Europe and the polar regions of the Earth suffered the most from global warming in 2022.
That’s after the year was fifth warmest since records began, a study from the EU’s Climate Monitoring Section Copernicus has found.
Temperatures in Europe increased by twice the average witnessed during the past 30 years – with both Polar regions seeing heat levels rise up to 2°C above the average between 1991 and 2020.
The trend has been a recent one, with the last eight years now making up the eight warmest on record.
Samantha Burgess from Copernicus said: “We’re already experiencing climate change now. The heatwaves that we saw in Europe over the summer – but also the spring, the autumn.
“Many people will remember the heatwave that we had over the New Year’s period as well. So, we’re seeing heatwaves, not only in the summer but in the rest of the seasons.”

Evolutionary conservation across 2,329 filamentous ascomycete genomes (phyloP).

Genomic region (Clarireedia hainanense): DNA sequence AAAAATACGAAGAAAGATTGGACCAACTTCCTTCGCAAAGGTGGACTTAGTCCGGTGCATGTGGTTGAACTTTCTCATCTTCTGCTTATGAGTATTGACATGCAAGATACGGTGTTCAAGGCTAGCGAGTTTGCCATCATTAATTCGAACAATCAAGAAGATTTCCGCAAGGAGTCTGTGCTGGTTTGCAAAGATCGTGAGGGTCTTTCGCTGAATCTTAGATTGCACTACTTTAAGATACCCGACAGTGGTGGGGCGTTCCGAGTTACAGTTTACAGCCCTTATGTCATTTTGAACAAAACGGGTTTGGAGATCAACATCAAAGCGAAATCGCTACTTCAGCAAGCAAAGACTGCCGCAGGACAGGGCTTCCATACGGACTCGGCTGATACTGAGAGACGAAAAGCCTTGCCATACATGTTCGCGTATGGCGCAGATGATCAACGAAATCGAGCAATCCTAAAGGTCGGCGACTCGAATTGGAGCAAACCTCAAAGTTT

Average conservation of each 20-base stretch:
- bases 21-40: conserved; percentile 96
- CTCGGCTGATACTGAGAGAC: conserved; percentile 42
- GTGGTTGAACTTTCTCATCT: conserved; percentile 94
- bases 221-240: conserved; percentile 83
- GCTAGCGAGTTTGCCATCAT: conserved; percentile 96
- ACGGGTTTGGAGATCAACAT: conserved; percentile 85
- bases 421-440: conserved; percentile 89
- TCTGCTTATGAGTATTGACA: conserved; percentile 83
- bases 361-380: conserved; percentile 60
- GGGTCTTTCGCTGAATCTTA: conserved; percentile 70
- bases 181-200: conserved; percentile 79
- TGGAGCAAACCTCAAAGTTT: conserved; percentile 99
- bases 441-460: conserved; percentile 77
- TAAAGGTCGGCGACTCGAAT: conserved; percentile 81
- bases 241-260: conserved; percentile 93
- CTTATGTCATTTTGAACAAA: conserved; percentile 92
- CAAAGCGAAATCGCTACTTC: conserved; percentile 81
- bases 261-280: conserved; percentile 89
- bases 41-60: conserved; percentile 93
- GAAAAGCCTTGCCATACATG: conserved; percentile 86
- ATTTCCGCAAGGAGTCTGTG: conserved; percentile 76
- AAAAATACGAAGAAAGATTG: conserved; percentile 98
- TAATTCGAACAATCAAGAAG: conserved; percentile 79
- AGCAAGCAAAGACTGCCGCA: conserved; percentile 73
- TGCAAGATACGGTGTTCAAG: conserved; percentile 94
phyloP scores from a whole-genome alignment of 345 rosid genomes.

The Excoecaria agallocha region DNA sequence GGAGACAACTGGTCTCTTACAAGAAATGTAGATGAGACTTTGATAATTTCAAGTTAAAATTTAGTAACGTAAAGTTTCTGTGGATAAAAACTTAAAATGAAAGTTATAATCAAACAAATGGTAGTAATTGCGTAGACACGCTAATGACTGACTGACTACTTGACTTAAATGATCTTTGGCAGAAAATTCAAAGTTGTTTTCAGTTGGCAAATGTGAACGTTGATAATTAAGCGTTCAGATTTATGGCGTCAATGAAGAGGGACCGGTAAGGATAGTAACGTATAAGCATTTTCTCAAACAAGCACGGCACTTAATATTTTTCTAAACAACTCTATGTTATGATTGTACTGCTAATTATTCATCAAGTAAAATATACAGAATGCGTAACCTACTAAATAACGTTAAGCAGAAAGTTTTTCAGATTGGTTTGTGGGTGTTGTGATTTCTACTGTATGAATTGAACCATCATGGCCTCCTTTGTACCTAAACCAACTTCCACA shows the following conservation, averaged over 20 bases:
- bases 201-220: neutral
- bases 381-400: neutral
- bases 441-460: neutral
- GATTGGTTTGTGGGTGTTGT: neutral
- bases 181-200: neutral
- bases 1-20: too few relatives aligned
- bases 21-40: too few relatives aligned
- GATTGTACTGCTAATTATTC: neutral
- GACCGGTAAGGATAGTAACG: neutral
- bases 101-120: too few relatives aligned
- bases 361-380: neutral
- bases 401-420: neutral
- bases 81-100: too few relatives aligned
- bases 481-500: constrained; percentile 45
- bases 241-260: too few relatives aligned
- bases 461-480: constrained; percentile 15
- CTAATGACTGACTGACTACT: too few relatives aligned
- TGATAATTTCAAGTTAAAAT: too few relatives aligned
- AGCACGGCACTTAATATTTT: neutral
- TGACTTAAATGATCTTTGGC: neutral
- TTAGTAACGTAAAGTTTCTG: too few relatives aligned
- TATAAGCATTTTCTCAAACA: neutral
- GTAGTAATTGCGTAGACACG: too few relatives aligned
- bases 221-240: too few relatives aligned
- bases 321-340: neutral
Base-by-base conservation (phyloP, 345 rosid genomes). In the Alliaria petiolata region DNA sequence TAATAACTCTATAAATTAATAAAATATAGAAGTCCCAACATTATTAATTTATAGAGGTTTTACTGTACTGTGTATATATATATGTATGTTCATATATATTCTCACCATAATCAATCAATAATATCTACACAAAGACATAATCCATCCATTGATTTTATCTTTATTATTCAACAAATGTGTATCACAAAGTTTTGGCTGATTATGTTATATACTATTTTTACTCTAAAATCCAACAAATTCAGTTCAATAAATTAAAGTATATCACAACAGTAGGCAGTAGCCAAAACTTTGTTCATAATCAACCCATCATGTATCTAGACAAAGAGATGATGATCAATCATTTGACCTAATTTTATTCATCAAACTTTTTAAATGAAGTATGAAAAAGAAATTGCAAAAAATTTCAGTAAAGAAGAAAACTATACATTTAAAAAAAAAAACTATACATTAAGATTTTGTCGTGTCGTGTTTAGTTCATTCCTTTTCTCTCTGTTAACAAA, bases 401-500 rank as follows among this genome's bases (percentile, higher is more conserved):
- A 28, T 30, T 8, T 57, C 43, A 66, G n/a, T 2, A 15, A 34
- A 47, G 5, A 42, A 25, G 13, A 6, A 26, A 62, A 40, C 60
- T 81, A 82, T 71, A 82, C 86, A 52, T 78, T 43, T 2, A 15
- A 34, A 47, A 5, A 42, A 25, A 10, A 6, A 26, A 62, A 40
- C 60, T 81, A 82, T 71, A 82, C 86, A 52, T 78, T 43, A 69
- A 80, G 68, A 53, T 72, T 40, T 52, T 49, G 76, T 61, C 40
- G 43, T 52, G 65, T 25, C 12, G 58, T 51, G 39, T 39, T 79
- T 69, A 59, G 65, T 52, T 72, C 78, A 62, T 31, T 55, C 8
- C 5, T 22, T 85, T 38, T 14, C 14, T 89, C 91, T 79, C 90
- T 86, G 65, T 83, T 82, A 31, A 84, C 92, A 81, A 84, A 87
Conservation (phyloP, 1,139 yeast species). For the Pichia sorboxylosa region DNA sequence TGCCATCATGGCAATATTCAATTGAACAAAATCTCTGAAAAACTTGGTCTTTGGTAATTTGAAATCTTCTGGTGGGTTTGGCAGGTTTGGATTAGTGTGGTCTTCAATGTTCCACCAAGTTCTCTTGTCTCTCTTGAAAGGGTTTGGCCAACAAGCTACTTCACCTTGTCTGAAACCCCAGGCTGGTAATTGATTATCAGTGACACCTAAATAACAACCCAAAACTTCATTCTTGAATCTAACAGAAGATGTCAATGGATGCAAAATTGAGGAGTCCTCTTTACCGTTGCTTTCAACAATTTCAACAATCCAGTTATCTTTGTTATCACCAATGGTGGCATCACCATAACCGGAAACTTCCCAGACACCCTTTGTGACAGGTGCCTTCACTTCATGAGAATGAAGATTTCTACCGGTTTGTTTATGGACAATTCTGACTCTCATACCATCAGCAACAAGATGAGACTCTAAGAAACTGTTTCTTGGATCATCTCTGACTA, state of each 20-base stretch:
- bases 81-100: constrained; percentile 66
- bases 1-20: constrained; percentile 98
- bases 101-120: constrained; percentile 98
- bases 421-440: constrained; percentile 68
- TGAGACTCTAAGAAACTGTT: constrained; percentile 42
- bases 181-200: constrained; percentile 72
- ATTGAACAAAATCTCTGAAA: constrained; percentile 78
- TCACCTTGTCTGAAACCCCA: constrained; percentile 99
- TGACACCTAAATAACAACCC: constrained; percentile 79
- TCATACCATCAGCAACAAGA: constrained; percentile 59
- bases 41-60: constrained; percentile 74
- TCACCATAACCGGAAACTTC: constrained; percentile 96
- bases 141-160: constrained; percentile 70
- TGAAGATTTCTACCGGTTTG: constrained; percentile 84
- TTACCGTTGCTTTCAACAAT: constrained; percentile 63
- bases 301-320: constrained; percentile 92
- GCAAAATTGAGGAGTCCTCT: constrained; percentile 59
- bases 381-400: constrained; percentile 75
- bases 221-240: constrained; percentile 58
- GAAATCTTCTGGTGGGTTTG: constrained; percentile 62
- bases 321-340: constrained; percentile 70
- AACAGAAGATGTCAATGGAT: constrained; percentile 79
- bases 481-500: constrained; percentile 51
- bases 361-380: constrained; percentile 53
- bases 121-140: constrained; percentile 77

Europe has had the highest temperature increases of any continent in the last three decades, with the researchers linking this to land areas warming faster than seas – but also its proximity to the Arctic, which is warming at four times the worldwide average.
Melting ice is revealing darker parts of land and sea, which absorb more sunlight and warm the region, the scientists explain.
Records were broken for both continents, with the UK, France, Spain and Italy all experiencing their hottest years ever.
Ms Burgess continued: “If we do a fairly simple linear extrapolation, and if we look at the current level of emissions and current level of warming, we will hit 1.5°C sometime in the early 2030.
“So, we’re already living on borrowed time effectively and borrowed emissions as well.”